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Rapid-transit lanes core of TTC plan

Proposal offers faster service at a fraction of cost of expanding subway, officials say

Thursday, January 13, 2005 - Page A13

The Toronto Transit Commission unveiled an ambitious proposal to crisscross the city over the next decade with Spadina-style dedicated lanes for buses or streetcars, in the hopes of delivering rapid transit at a fraction of the cost of expanding the subway system.

The plans include a long list of streets on which the TTC wants to set off its vehicles from traffic in order to make public transit more efficient and attractive — the very move that has created such controversy along St. Clair Avenue West.

But the idea of offering faster service without having to build billion-dollar subway lines will likely appeal to senior levels of government, TTC vice-chairman Joe Mihevc says.

“My bet is … we’re looking at something that is doable,” Mr. Mihevc said yesterday, adding that a network of rapid-transit lines would cost hundreds of millions of dollars instead of billions.

Mayor David Miller, who is a member of the commission, praised the proposals as a way to give more Torontonians a real alternative to their cars.

Drawn up with the city’s planning department to link improved public transit to parts of Toronto expected to grow, the plans are still in the very early stages, with no firm costs attached. The TTC approved the ideas in principle yesterday.

In a presentation to the commission, Mitch Stambler, manager of services planning, listed streets on which the TTC hoped to put rapid-transit lanes one day.

They include Don Mills Road, Pape Avenue, McCowan Road, Sheppard Avenue, Lawrence Avenue, Eglinton Avenue, Dundas Street West, Queen Street, King Street and Lake Shore Boulevard.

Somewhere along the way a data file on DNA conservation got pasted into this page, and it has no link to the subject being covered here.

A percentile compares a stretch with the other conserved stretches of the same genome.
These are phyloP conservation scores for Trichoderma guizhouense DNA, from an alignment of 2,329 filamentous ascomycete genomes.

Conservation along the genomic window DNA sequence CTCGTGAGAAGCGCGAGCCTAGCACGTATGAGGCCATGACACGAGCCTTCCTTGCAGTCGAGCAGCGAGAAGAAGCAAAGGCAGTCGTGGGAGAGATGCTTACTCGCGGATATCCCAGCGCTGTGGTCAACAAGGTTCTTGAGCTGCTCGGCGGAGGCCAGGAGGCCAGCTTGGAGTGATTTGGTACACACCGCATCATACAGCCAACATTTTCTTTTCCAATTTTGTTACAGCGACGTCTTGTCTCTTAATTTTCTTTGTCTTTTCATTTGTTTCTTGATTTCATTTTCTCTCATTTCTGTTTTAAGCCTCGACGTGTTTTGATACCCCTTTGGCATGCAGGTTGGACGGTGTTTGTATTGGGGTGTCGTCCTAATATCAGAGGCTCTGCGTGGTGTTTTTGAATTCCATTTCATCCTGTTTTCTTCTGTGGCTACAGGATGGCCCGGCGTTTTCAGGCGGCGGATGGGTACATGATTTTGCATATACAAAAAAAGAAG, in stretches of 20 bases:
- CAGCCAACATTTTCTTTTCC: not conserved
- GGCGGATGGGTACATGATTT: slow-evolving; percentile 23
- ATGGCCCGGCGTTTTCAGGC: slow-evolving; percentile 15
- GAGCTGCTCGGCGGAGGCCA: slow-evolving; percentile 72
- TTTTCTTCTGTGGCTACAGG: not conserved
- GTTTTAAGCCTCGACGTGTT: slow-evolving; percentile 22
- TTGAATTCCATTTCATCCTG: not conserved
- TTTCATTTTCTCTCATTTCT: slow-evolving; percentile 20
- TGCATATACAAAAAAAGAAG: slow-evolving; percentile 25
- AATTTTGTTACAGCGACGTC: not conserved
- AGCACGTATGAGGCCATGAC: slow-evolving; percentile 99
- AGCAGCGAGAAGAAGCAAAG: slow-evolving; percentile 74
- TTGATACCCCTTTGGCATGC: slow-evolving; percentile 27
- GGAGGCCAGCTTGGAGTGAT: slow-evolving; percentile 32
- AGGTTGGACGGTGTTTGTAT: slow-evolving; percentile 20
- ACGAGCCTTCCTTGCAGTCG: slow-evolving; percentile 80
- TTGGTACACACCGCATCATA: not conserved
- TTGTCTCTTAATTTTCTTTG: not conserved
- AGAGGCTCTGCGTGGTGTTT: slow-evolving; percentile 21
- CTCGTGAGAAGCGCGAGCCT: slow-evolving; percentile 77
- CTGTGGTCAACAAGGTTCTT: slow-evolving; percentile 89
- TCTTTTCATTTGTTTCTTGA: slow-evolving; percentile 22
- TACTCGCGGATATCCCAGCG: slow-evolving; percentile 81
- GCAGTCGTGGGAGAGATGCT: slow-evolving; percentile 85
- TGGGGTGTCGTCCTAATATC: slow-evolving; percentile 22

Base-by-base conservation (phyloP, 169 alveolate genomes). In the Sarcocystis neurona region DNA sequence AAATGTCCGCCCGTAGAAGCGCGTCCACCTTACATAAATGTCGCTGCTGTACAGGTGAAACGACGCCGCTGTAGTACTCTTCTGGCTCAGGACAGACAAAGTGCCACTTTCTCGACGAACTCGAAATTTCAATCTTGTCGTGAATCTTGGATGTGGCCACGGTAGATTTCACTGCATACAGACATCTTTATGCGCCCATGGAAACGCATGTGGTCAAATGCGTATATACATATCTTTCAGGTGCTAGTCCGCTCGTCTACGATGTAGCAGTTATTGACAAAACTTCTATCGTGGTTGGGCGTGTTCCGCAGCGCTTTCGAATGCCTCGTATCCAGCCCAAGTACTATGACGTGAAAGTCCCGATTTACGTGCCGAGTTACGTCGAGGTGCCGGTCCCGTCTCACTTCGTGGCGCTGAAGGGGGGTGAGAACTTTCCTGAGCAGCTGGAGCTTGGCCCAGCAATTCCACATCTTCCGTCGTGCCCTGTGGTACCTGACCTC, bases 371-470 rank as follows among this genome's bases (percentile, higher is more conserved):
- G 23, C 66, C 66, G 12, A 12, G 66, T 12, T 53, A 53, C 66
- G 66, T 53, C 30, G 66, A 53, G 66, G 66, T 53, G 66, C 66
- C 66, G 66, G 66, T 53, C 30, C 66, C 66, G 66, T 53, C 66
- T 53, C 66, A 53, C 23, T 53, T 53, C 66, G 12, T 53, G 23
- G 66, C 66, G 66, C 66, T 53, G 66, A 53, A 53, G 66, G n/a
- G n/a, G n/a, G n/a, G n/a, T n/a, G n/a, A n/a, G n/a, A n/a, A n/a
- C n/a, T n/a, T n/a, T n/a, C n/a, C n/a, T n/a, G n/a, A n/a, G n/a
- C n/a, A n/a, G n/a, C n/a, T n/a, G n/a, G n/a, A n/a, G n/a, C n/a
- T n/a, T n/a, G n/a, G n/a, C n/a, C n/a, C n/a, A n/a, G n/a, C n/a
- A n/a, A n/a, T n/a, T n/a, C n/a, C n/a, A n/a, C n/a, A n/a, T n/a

These plans come on top of projects already in the works, such as the bus lanes on Keele Street to York University, bus lanes up Yonge Street from Finch station to Steeles Avenue, and the St. Clair streetcar project. The plans also call for looking at dedicated bus lanes or light-rail lines in hydro corridors that cut across suburban areas.

Each line could cost $30-million to $90-million. Streetcars or light rail would cost more. Each line would require an environmental assessment that would take a year or two. Construction would take another two or three years, the TTC says.

But that compares favourably to the Sheppard subway line, which, at 5.3-kilometres, cost $994-million and took eight years to build.

The proposal includes a timetable, which assumes that the TTC finds the money, for many of the projects, calling for environmental studies and construction to begin over the next four years.

Commissioner David Shiner called the plans unrealistic, given the TTC’s funding constraints. The city is asking the commission to slash more than $100-million from its capital budget this year, he said.